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post #1 of 11 Old 06-11-2010 Thread Starter
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Storing mozzarella in oil

I really hope this post doesn't get lost in provisioning, but I guess I will post it there since that is what the forum is for.

I read somewhere that mozzarella can be stored unrefrigerated if it is kept in oil, what say you ? Pizza just isn't the same without it.

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post #2 of 11 Old 06-11-2010
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Many cheeses can be stored in oil. Some cheese do better than others by doing this... they do have to be completely submersed though.

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post #3 of 11 Old 06-12-2010 Thread Starter
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Originally Posted by sailingdog View Post
Many cheeses can be stored in oil. Some cheese do better than others by doing this... they do have to be completely submersed though.
I'm really tempted to try it to see how it works, but I don't want to get food poisoning either!

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post #4 of 11 Old 06-12-2010
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I'm really tempted to try it to see how it works, but I don't want to get food poisoning either!
Give her the old smell test. Wet mozzarella (typically in water...although I guess you could use oil) will give you the rancid smell long before it starts to mold.
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post #5 of 11 Old 06-12-2010
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You can buy mozzarella already in oil from specialty cheeze shops ... but its usually Italian made mozz. made from buffalo milk .ie. the 'good' mozzarella.
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post #6 of 11 Old 06-12-2010
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When you put up cheese in oil, do you have to take precautions against botulism, i.e. boosting the acidity?
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post #7 of 11 Old 06-12-2010
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We had mozzarella and cheddar in olive oil for about 6 months in the tropics. The trick is to sterilise the jars and instruments by cooking them for a minute or two. Then let the jars cool down, cut up the cheese with sterilised knife, the fill the jars with cheese and oil. When you want your cheese, you sterilise a fork or spoon and take out only as much as you need.

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"The trick is to sterilise the jars and instruments by cooking them for a minute or two."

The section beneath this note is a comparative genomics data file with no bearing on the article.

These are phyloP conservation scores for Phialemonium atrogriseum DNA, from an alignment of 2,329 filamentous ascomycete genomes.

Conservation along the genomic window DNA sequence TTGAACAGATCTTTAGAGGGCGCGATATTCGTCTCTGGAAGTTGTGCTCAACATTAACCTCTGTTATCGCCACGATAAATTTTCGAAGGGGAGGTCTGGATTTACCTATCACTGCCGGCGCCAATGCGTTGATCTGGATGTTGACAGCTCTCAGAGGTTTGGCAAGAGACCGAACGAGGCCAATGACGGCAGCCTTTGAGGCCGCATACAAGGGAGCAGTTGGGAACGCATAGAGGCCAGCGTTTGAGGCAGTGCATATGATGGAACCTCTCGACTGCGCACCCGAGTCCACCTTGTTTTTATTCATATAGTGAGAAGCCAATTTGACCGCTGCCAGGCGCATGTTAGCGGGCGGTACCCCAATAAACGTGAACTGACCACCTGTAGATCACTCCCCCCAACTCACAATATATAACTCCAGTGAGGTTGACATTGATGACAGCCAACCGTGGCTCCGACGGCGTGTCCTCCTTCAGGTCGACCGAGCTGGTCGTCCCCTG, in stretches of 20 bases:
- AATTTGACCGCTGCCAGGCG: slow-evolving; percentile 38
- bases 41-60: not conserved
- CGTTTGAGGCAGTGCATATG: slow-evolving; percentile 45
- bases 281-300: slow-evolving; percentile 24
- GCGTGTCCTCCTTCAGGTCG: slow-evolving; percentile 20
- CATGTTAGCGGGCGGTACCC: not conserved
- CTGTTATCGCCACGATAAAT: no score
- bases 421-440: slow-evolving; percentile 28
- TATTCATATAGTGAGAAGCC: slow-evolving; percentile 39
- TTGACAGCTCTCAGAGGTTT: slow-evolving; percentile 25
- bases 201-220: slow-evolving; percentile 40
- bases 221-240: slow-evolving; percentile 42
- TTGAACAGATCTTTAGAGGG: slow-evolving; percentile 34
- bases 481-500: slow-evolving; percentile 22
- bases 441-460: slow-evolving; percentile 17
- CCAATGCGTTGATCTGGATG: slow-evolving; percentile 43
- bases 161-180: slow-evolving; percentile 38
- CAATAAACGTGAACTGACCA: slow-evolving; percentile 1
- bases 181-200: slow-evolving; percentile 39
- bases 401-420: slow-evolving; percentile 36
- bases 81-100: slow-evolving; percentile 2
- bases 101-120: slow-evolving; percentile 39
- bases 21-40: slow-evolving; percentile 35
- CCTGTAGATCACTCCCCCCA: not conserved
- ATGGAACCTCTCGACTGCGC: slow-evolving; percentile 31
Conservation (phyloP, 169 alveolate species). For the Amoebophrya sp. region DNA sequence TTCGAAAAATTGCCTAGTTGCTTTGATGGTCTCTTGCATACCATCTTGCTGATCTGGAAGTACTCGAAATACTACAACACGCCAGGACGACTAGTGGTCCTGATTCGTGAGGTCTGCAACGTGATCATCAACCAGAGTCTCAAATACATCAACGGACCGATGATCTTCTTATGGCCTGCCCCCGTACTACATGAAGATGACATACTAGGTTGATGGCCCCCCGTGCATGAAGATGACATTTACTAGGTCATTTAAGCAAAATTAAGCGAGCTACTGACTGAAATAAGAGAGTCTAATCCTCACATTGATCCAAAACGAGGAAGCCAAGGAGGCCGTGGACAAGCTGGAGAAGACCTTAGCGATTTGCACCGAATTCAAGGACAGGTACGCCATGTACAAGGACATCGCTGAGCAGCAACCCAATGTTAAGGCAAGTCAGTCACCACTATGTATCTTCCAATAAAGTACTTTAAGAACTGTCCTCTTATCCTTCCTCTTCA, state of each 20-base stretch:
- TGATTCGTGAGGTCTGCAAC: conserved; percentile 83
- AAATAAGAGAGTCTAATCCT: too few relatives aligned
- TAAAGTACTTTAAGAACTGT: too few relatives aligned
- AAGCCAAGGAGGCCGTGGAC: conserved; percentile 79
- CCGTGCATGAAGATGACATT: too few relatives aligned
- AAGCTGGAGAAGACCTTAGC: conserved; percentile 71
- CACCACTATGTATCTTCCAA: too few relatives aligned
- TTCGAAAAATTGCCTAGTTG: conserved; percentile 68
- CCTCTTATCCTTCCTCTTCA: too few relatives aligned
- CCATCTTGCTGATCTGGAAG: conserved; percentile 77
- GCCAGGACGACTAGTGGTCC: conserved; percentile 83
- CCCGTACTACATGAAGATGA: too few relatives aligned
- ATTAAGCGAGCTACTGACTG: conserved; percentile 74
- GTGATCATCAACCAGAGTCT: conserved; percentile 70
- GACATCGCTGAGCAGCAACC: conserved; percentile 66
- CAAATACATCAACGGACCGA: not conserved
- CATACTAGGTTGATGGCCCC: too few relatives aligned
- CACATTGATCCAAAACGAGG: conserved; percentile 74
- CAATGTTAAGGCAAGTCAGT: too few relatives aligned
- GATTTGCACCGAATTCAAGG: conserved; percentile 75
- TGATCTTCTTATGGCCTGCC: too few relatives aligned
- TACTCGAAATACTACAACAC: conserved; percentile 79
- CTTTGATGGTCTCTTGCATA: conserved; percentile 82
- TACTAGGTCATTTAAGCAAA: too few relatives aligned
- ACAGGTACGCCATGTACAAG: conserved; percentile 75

That's where I get worried about home recipes. There are critters that will survive WAY more than a minute or two in boiling water, or even two minutes in an autoclave.
"Bacteria, however, are not as easily destroyed. The bacteria, Clostridium botulinum produces a spore that makes a poisonous toxin which causes botulism. This spore is not destroyed at 212° F. In addition, bacteria thrive on low acids in the absence of air. Therefore, for a safe food product, low-acid foods need to be processed at 240° F. This temperature can only be achieved with a pressure canner."
from Presto®: Pressure Canning Introduction which echos a number of government and university sites.
I made the mistake of putting up some garlic on oil once. Fortunately the pretty colors made me throw it out untasted, apparently garlic and naything else dug out of the ground can be guaranteed to have botulism spores in it. I know, good fresh mozzarella has just come out of a long hot water bath, but I'd really hate to be really ill at sea.
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post #9 of 11 Old 06-16-2010 Thread Starter
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Originally Posted by klubko View Post
We had mozzarella and cheddar in olive oil for about 6 months in the tropics. The trick is to sterilise the jars and instruments by cooking them for a minute or two. Then let the jars cool down, cut up the cheese with sterilised knife, the fill the jars with cheese and oil. When you want your cheese, you sterilise a fork or spoon and take out only as much as you need.
Thanks Klubko, and everyone.

I think what I have decided is to stick with the hard cheeses which I already store without problems, and try to learn to like olive oil on pizza instead of mozzarella. Since I don't use olive oil on pizza I might like it, I really don't know, I am going to give it a try soon and see. Apparently olive oil is a traditional thing to put on pizza instead of cheese, who knew.

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post #10 of 11 Old 06-16-2010
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wind, just buy mozza as you need it- it's not like you are going to be worried about pizza while in your second week adrift in the Sargasso. But, if you do get a hanking for pizza halfway between Hawaii and Perth, EEVO and garlic makes a more than adequate substitute.
I'd be more worried about the longevity of your pizza dough ingredients than the cheese.
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